VOL. 38 | NO. 24 | Friday, June 13, 2014
Much more to pricing than comparable sales
Pricing a home in a market that is trending upward can prove a daunting assignment, especially in areas where the sales data is sparse, often the case in small communities in which residents are content and seldom want to move.
It would seem that a home in an area that had not witnessed a house enter the market in the past three or four years would have value. The place is so popular that no one ever leaves, like Hotel California.
In truth, the lack of activity can plague such a community since there are no comparable sales of any consequence.
In a development with cookie cutter houses or condos stacked on top of each other with the same square footages and floor plans, the task of assessing values is simple. A house should follow simple supply and demand and be worth whatever someone is willing to pay for it.
Unfortunately for buyers and sellers, this is only true if the buyer has cash.
Most houses are purchased with loans, and a majority of those loans are backed by Fannie Mae or Freddie Mac and must conform to certain regulations.
In all cases, one of those regulations is the requirement that the home be appraised by a licensed appraiser. In cash sales, the appraisal is most often foregone.
Now the cash buyer has an unfair advantage, as that person or entity can pay the market price. The conventional buyer, meanwhile, can only pay what someone else thinks the house is worth.
Buyers use current homes for sale as comparable sales, while appraisers use houses that have sold and closed as comps, and those sales can date as far into the past as six months. Six months can be a lifetime in 12South or the Gulch.
But there are opportunities to buy houses with borrowed money that do not appraise for the sales price. The first obstacle for the buyers to overcome is the psychological toll that they paid too much for the house, that their agents betrayed them and were not diligent enough in their research. How could this happen?
The realization is that the seller, the listing agent, the buyer and the buyer’s agent have agreed on a price at market value. This decision usually comes after and exhaustive search of the market.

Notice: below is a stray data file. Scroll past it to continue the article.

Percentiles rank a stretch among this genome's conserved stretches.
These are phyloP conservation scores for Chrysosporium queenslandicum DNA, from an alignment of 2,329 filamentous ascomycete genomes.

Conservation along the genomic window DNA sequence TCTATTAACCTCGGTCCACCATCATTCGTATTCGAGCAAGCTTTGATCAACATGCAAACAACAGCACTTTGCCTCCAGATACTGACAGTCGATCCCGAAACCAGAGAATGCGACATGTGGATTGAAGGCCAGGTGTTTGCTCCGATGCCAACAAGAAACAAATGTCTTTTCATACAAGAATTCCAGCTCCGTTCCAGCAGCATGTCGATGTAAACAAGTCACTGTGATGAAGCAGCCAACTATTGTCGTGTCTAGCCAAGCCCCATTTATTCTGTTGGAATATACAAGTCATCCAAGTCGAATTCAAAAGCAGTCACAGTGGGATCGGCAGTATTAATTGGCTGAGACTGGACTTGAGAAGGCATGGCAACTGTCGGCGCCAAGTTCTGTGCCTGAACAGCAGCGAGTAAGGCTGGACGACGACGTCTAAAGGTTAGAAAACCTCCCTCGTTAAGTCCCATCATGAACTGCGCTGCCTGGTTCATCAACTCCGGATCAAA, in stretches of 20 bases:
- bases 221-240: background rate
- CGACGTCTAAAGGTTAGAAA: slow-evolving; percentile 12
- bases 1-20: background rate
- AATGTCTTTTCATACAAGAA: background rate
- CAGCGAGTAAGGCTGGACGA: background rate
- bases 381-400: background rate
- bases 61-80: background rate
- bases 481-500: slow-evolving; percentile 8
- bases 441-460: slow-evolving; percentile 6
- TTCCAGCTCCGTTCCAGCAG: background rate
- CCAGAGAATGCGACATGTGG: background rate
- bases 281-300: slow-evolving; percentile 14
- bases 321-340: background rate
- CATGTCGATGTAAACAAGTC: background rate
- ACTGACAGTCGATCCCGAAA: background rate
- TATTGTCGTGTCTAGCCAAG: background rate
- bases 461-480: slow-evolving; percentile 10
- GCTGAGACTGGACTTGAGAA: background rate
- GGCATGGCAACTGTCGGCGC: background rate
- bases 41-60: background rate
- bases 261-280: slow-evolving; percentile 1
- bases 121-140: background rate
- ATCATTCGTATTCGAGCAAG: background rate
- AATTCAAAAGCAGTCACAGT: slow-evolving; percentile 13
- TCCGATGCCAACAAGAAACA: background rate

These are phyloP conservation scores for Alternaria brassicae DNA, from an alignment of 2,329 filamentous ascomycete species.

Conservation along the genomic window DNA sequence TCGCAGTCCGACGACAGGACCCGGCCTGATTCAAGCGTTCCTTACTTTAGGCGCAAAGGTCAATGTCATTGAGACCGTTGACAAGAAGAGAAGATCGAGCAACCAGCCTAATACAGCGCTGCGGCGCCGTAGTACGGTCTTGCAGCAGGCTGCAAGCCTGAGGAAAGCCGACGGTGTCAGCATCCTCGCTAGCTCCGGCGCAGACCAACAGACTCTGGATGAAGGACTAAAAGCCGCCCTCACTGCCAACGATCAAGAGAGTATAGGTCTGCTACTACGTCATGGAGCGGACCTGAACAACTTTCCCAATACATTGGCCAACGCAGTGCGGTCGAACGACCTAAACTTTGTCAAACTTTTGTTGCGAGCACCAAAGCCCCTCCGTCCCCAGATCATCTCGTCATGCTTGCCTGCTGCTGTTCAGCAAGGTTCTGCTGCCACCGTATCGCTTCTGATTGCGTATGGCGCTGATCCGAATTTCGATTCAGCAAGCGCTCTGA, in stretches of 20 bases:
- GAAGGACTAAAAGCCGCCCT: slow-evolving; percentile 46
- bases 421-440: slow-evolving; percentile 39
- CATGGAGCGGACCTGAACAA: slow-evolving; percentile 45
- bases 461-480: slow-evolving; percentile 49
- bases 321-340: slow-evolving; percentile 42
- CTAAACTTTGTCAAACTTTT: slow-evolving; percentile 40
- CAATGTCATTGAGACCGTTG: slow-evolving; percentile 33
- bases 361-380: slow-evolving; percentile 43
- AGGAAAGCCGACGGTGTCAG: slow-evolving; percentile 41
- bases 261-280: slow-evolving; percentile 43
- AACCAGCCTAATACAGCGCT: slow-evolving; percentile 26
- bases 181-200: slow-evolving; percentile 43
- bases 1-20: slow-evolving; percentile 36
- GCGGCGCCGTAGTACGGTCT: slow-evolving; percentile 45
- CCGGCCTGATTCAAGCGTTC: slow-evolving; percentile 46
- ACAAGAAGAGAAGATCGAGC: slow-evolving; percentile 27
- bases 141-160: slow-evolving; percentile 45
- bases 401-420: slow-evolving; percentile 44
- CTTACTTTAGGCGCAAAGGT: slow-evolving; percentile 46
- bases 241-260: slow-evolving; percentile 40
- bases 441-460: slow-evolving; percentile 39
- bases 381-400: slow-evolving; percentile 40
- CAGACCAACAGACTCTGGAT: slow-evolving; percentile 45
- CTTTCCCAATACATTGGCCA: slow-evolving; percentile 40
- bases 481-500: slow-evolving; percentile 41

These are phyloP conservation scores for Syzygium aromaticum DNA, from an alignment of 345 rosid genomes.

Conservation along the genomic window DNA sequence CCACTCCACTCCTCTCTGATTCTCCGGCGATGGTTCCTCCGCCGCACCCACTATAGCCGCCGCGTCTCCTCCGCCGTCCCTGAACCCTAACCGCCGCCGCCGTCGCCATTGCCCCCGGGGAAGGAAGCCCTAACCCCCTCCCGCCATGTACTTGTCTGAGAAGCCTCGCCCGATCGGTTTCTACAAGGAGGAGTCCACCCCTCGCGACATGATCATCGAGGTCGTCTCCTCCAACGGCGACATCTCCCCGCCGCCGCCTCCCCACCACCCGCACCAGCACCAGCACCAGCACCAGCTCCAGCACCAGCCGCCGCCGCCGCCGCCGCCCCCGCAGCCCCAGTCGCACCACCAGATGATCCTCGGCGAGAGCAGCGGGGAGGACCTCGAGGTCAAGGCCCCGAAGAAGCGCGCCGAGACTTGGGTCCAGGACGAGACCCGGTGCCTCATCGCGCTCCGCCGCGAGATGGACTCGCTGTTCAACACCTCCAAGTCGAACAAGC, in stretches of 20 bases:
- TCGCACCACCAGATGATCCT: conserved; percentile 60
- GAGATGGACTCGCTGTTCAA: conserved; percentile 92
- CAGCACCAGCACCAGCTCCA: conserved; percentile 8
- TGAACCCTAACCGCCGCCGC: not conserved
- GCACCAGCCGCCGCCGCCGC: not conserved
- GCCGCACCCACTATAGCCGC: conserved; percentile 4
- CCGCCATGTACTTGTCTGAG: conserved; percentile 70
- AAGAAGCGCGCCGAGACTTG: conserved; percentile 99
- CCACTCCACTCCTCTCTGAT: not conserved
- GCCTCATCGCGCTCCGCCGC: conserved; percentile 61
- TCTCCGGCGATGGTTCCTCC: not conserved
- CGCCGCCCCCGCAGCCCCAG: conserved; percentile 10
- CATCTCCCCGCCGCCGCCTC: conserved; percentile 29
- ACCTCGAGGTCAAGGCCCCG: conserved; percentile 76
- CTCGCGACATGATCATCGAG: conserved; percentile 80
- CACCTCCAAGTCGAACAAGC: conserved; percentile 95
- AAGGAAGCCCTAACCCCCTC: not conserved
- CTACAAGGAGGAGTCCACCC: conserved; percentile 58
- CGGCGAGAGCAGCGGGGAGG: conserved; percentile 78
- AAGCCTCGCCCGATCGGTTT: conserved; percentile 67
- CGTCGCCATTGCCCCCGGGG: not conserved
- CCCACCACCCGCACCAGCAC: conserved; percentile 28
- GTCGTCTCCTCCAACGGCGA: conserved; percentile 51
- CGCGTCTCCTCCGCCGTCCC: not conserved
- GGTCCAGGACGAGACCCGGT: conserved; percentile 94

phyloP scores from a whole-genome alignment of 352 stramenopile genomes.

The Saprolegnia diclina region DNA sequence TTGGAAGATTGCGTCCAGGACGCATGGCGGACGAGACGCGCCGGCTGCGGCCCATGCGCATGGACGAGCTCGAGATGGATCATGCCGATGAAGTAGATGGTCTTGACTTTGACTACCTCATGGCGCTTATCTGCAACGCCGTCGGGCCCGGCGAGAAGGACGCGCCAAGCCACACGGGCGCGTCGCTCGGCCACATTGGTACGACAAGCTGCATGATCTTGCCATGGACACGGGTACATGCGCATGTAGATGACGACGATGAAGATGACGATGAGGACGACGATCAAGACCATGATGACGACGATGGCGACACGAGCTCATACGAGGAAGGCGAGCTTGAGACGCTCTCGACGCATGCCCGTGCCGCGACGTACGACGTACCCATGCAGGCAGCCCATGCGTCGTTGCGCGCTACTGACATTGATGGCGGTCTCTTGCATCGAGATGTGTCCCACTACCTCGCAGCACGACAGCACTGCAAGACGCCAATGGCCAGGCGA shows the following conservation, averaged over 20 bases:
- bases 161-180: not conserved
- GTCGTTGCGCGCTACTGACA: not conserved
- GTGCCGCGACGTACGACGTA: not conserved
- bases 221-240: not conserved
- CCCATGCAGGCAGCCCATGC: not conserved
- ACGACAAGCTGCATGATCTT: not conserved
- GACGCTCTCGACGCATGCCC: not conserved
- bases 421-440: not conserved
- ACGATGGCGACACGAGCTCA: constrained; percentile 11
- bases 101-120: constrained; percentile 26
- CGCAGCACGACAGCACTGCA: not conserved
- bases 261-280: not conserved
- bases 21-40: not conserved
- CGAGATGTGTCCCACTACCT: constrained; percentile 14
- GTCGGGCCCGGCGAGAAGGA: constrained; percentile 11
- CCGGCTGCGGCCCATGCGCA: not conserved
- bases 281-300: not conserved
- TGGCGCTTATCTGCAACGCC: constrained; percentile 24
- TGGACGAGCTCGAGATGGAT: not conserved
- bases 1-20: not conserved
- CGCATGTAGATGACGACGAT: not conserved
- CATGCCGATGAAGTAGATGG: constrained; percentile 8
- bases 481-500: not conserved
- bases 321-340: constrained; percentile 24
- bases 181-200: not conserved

Obviously, in the minds of the parties involved, the price is right. Then, one person, based on old sales data, says that it is not. Unfortunately, the appraiser’s opinion trumps all others. One man, one vote, and it is the only vote that matters.
After the emotional damage is repaired, buyers should seek other options for purchasing the home, rather than simply running away with their collective tails between their legs.
For example: A $200,000 sale with a buyer who wants to put 5 percent down, or $10,000. If the house appraises for $195,000, the buyer may borrow 95 percent of 195,000, or $185,250. Instead of putting down $10,000, they will need $14,750.
If this is an FHA loan, that appraisal lasts six months, even if the current buyer terminates the contract and a new buyer is willing to pay the $200,000. With a conventional loan, a new appraiser would appraise for the new buyer, never knowing that the other appraiser had felt the house was overpriced.
Appraisers are a necessary part of the buying equation and are usually quite good. But they are human.
When my sister Currey sold a house years ago, there was a discrepancy over the square footage. When she bought, the appraiser set the square footage. When she sold years later, that appraiser found significantly fewer square feet.
In order to resolve the dispute, a third appraisal was ordered, and this appraiser redelivered a different square footage than the other two. Three appraisers, there square footages, three different prices.
Sale of the Week
This week’s sale is located at 2310 Elliot Avenue, # 604, in the Park at Melrose development and sold for $265,000.
These condos were built in 2007 and are in the Waverly Belmont area, near Zanies. Some, such as listing agent Tim Kyne of Keller Williams, may refer to it as 12South, and that is alright, as well. It certainly helps its marketability, and those boundaries are subject to interpretation.
This unit sold for $265,000 in only 19 days and has 1,274 square feet, two bedrooms and two full bathrooms. Seven years and one Great Recession ago, the sellers paid $212,525 for the home thereby receiving a healthy return on their investment.
The unit was well appointed with new carpet, granite counter tops, stainless steel appliances, a washer, a dryer and a private balcony. As for amenities, the development includes a community pool and a fitness center.
One could buy a one-bedroom, one-bath with 650 square feet in the Gulch for the same price. As the saying goes, that’s why they make chocolate and vanilla.
Richard Courtney is a residential real estate broker affiliated with Christianson, Patterson, Courtney and Associates and can be reached at firstname.lastname@example.org